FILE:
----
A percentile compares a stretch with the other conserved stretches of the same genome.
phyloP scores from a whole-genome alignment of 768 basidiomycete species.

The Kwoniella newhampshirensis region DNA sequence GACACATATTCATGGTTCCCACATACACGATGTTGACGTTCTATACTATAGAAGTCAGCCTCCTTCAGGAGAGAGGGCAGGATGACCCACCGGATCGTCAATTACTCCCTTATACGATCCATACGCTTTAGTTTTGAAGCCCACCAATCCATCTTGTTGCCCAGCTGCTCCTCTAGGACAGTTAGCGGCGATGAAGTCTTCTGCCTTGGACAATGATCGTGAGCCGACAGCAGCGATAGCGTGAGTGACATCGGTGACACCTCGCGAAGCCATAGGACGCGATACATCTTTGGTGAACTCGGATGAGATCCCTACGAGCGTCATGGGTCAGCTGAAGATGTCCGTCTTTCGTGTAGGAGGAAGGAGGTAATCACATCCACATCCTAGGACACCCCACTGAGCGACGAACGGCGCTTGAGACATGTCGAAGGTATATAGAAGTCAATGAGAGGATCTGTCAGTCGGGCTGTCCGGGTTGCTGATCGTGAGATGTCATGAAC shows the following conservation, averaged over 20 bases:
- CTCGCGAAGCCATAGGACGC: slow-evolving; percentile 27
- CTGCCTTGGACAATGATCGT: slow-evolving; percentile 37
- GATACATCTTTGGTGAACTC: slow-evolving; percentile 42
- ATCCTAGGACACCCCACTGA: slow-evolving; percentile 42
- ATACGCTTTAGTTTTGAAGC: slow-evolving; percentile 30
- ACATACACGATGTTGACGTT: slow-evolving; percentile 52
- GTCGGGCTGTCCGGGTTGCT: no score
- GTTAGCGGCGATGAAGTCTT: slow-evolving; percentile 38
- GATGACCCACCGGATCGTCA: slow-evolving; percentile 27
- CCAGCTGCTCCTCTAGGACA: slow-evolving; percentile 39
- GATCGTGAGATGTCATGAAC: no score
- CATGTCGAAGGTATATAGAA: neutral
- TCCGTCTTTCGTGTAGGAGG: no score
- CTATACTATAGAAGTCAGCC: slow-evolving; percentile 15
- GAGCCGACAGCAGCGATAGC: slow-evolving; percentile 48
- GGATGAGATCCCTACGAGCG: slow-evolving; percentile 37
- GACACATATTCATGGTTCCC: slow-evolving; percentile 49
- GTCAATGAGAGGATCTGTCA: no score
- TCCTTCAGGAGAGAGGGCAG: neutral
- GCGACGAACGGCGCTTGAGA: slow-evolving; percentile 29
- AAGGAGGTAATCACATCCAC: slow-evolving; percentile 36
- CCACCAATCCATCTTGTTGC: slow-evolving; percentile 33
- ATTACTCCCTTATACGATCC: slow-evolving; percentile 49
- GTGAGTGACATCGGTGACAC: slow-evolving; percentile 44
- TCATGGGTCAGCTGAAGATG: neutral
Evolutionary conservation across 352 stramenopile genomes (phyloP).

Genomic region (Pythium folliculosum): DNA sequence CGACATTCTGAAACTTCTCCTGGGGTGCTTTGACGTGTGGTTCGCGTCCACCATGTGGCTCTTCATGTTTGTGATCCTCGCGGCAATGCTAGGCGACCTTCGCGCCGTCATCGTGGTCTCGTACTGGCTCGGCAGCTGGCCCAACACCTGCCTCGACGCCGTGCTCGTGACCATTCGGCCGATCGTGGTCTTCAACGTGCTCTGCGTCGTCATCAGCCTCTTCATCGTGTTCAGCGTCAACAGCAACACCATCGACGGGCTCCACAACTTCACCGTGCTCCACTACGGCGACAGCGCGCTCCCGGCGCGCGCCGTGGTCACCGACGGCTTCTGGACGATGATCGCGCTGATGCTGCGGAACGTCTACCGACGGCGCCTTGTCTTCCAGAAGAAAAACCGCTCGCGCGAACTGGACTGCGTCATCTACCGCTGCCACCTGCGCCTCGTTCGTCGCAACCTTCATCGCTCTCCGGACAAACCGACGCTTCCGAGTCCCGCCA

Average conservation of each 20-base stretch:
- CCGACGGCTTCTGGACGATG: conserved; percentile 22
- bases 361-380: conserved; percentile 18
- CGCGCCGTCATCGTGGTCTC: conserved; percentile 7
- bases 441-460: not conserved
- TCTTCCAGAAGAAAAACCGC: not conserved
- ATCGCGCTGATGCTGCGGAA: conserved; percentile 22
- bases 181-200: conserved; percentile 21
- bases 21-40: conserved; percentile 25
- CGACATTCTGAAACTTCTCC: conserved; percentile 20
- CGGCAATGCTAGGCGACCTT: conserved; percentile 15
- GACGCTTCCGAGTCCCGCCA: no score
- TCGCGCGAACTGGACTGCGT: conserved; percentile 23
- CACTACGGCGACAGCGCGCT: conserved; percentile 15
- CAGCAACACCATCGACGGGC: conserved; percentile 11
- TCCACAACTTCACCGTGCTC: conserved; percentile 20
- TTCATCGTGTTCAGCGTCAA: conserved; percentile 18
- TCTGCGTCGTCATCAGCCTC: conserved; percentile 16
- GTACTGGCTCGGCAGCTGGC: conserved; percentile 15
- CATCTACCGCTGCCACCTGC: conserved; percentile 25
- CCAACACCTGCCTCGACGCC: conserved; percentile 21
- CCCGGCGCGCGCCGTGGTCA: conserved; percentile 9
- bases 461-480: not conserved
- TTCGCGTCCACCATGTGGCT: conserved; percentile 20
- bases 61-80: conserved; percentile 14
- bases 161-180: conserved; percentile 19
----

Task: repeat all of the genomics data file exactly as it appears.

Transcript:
A percentile compares a stretch with the other conserved stretches of the same genome.
phyloP scores from a whole-genome alignment of 768 basidiomycete species.

The Kwoniella newhampshirensis region DNA sequence GACACATATTCATGGTTCCCACATACACGATGTTGACGTTCTATACTATAGAAGTCAGCCTCCTTCAGGAGAGAGGGCAGGATGACCCACCGGATCGTCAATTACTCCCTTATACGATCCATACGCTTTAGTTTTGAAGCCCACCAATCCATCTTGTTGCCCAGCTGCTCCTCTAGGACAGTTAGCGGCGATGAAGTCTTCTGCCTTGGACAATGATCGTGAGCCGACAGCAGCGATAGCGTGAGTGACATCGGTGACACCTCGCGAAGCCATAGGACGCGATACATCTTTGGTGAACTCGGATGAGATCCCTACGAGCGTCATGGGTCAGCTGAAGATGTCCGTCTTTCGTGTAGGAGGAAGGAGGTAATCACATCCACATCCTAGGACACCCCACTGAGCGACGAACGGCGCTTGAGACATGTCGAAGGTATATAGAAGTCAATGAGAGGATCTGTCAGTCGGGCTGTCCGGGTTGCTGATCGTGAGATGTCATGAAC shows the following conservation, averaged over 20 bases:
- CTCGCGAAGCCATAGGACGC: slow-evolving; percentile 27
- CTGCCTTGGACAATGATCGT: slow-evolving; percentile 37
- GATACATCTTTGGTGAACTC: slow-evolving; percentile 42
- ATCCTAGGACACCCCACTGA: slow-evolving; percentile 42
- ATACGCTTTAGTTTTGAAGC: slow-evolving; percentile 30
- ACATACACGATGTTGACGTT: slow-evolving; percentile 52
- GTCGGGCTGTCCGGGTTGCT: no score
- GTTAGCGGCGATGAAGTCTT: slow-evolving; percentile 38
- GATGACCCACCGGATCGTCA: slow-evolving; percentile 27
- CCAGCTGCTCCTCTAGGACA: slow-evolving; percentile 39
- GATCGTGAGATGTCATGAAC: no score
- CATGTCGAAGGTATATAGAA: neutral
- TCCGTCTTTCGTGTAGGAGG: no score
- CTATACTATAGAAGTCAGCC: slow-evolving; percentile 15
- GAGCCGACAGCAGCGATAGC: slow-evolving; percentile 48
- GGATGAGATCCCTACGAGCG: slow-evolving; percentile 37
- GACACATATTCATGGTTCCC: slow-evolving; percentile 49
- GTCAATGAGAGGATCTGTCA: no score
- TCCTTCAGGAGAGAGGGCAG: neutral
- GCGACGAACGGCGCTTGAGA: slow-evolving; percentile 29
- AAGGAGGTAATCACATCCAC: slow-evolving; percentile 36
- CCACCAATCCATCTTGTTGC: slow-evolving; percentile 33
- ATTACTCCCTTATACGATCC: slow-evolving; percentile 49
- GTGAGTGACATCGGTGACAC: slow-evolving; percentile 44
- TCATGGGTCAGCTGAAGATG: neutral
Evolutionary conservation across 352 stramenopile genomes (phyloP).

Genomic region (Pythium folliculosum): DNA sequence CGACATTCTGAAACTTCTCCTGGGGTGCTTTGACGTGTGGTTCGCGTCCACCATGTGGCTCTTCATGTTTGTGATCCTCGCGGCAATGCTAGGCGACCTTCGCGCCGTCATCGTGGTCTCGTACTGGCTCGGCAGCTGGCCCAACACCTGCCTCGACGCCGTGCTCGTGACCATTCGGCCGATCGTGGTCTTCAACGTGCTCTGCGTCGTCATCAGCCTCTTCATCGTGTTCAGCGTCAACAGCAACACCATCGACGGGCTCCACAACTTCACCGTGCTCCACTACGGCGACAGCGCGCTCCCGGCGCGCGCCGTGGTCACCGACGGCTTCTGGACGATGATCGCGCTGATGCTGCGGAACGTCTACCGACGGCGCCTTGTCTTCCAGAAGAAAAACCGCTCGCGCGAACTGGACTGCGTCATCTACCGCTGCCACCTGCGCCTCGTTCGTCGCAACCTTCATCGCTCTCCGGACAAACCGACGCTTCCGAGTCCCGCCA

Average conservation of each 20-base stretch:
- CCGACGGCTTCTGGACGATG: conserved; percentile 22
- bases 361-380: conserved; percentile 18
- CGCGCCGTCATCGTGGTCTC: conserved; percentile 7
- bases 441-460: not conserved
- TCTTCCAGAAGAAAAACCGC: not conserved
- ATCGCGCTGATGCTGCGGAA: conserved; percentile 22
- bases 181-200: conserved; percentile 21
- bases 21-40: conserved; percentile 25
- CGACATTCTGAAACTTCTCC: conserved; percentile 20
- CGGCAATGCTAGGCGACCTT: conserved; percentile 15
- GACGCTTCCGAGTCCCGCCA: no score
- TCGCGCGAACTGGACTGCGT: conserved; percentile 23
- CACTACGGCGACAGCGCGCT: conserved; percentile 15
- CAGCAACACCATCGACGGGC: conserved; percentile 11
- TCCACAACTTCACCGTGCTC: conserved; percentile 20
- TTCATCGTGTTCAGCGTCAA: conserved; percentile 18
- TCTGCGTCGTCATCAGCCTC: conserved; percentile 16
- GTACTGGCTCGGCAGCTGGC: conserved; percentile 15
- CATCTACCGCTGCCACCTGC: conserved; percentile 25
- CCAACACCTGCCTCGACGCC: conserved; percentile 21
- CCCGGCGCGCGCCGTGGTCA: conserved; percentile 9
- bases 461-480: not conserved
- TTCGCGTCCACCATGTGGCT: conserved; percentile 20
- bases 61-80: conserved; percentile 14
- bases 161-180: conserved; percentile 19